Italian singer Adriano Celentano's "Prisencolinensinainciusol" hit the #1 pop song spot on the Italian charts in 1972. The lyrics consist of gibberish designed to sound like English. My brain tries to extract meaning from the nonsense words even though it knows there's nothing there. It's also a great song!
Italian singer Adriano Celentano wrote the song to mimic the way he thought American English sounded. “Ever since I started singing, I was very influenced by American music and everything Americans did,” said Celentano during a 2012 interview with All Things Considered. “I thought that I would write a song which would only have as its theme the inability to communicate. And to do this, I had to write a song where the lyrics didn’t mean anything.”
Related: How English sounds to non-English speakers
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The fetishization of "correct" English -- which is to say, white, wealthy English -- is in direct opposition to everything that makes English such a glorious drunkard's debauch of a language.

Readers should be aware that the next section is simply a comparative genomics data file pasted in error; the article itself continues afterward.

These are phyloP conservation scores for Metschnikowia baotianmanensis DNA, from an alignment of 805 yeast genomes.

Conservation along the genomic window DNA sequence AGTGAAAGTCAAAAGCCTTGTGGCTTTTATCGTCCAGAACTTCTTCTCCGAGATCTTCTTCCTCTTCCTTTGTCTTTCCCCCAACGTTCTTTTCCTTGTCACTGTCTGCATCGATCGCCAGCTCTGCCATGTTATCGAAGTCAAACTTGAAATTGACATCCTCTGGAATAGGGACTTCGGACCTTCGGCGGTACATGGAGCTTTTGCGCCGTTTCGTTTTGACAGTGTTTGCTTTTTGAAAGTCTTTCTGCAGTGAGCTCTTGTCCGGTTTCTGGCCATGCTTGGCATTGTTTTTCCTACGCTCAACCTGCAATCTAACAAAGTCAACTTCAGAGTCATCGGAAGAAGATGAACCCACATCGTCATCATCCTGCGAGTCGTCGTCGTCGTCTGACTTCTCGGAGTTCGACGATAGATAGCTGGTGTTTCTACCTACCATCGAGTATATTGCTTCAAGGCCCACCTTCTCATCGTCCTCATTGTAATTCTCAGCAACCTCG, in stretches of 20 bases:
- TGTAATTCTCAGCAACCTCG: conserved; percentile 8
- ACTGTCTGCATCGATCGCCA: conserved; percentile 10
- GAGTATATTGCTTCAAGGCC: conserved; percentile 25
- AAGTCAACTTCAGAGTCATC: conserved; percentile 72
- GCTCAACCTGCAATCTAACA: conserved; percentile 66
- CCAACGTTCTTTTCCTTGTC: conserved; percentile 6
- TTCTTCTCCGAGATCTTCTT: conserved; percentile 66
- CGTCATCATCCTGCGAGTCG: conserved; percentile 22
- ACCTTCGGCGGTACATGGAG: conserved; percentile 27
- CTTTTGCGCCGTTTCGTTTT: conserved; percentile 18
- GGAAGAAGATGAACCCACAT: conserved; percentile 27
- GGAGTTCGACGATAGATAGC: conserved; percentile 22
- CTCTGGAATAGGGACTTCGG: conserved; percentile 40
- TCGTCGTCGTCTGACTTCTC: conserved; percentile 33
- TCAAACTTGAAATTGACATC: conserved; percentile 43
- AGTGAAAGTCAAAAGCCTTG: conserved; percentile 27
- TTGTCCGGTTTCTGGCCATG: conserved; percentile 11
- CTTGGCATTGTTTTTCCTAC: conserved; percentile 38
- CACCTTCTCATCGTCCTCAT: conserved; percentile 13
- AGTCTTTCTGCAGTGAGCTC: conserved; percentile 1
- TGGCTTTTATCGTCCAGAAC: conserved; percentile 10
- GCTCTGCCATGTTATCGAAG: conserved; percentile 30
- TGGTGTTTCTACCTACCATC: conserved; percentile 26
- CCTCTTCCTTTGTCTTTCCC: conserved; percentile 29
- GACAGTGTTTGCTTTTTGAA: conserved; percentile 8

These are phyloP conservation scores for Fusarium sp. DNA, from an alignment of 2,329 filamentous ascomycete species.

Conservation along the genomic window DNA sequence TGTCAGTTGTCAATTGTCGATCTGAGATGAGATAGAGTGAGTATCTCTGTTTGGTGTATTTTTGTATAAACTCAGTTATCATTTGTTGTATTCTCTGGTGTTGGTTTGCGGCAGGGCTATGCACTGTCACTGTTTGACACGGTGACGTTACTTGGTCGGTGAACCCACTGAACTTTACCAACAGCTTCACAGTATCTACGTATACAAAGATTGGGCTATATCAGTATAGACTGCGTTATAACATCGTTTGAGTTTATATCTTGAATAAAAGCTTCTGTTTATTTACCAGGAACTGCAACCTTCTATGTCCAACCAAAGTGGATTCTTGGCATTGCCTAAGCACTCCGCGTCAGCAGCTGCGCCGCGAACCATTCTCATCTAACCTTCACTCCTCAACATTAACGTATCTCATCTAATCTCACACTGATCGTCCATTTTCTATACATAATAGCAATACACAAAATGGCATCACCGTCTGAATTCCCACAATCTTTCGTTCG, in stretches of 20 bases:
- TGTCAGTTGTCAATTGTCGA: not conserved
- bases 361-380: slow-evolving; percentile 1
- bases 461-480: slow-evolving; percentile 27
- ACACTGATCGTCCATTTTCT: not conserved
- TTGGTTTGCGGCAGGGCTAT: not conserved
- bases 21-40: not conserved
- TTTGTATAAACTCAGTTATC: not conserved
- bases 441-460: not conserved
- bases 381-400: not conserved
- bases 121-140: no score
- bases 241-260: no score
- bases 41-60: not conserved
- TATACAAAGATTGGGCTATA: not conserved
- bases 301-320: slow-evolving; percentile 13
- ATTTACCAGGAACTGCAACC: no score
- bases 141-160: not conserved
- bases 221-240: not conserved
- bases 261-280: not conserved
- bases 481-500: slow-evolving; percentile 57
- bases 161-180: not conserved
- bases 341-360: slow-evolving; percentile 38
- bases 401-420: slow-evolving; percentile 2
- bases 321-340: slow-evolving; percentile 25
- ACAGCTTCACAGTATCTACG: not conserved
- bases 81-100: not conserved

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If you've got 10 minutes, you can learn the history of English — including some interesting background on where specific words and phrases came from. (If you don't have 10 minutes, you can also watch the whole thing one chapter at a time in less-than-two-minute segments.) Interesting note: The equal importance of both The King James Bible and early scientific publications/societies to the formation of English as we speak it today.
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I lived in Birmingham, Ala., for two years right out of college. While I was there, I became convinced that y'all is a reasonable and necessary word — a simple form of the plural "you" for a language that has no vosotros
. Don't like "y'all" on principle? That's okay. There's a large diversity of grammatically-awkward-but-conversationally-necessary plural yous for English
— a fact which makes me even more convinced that I'm right. Sometimes, y'all need a y'all. (Via mental_floss — ironically, the reason I was in Birmingham, to begin with — and Matthew Francis) Read the rest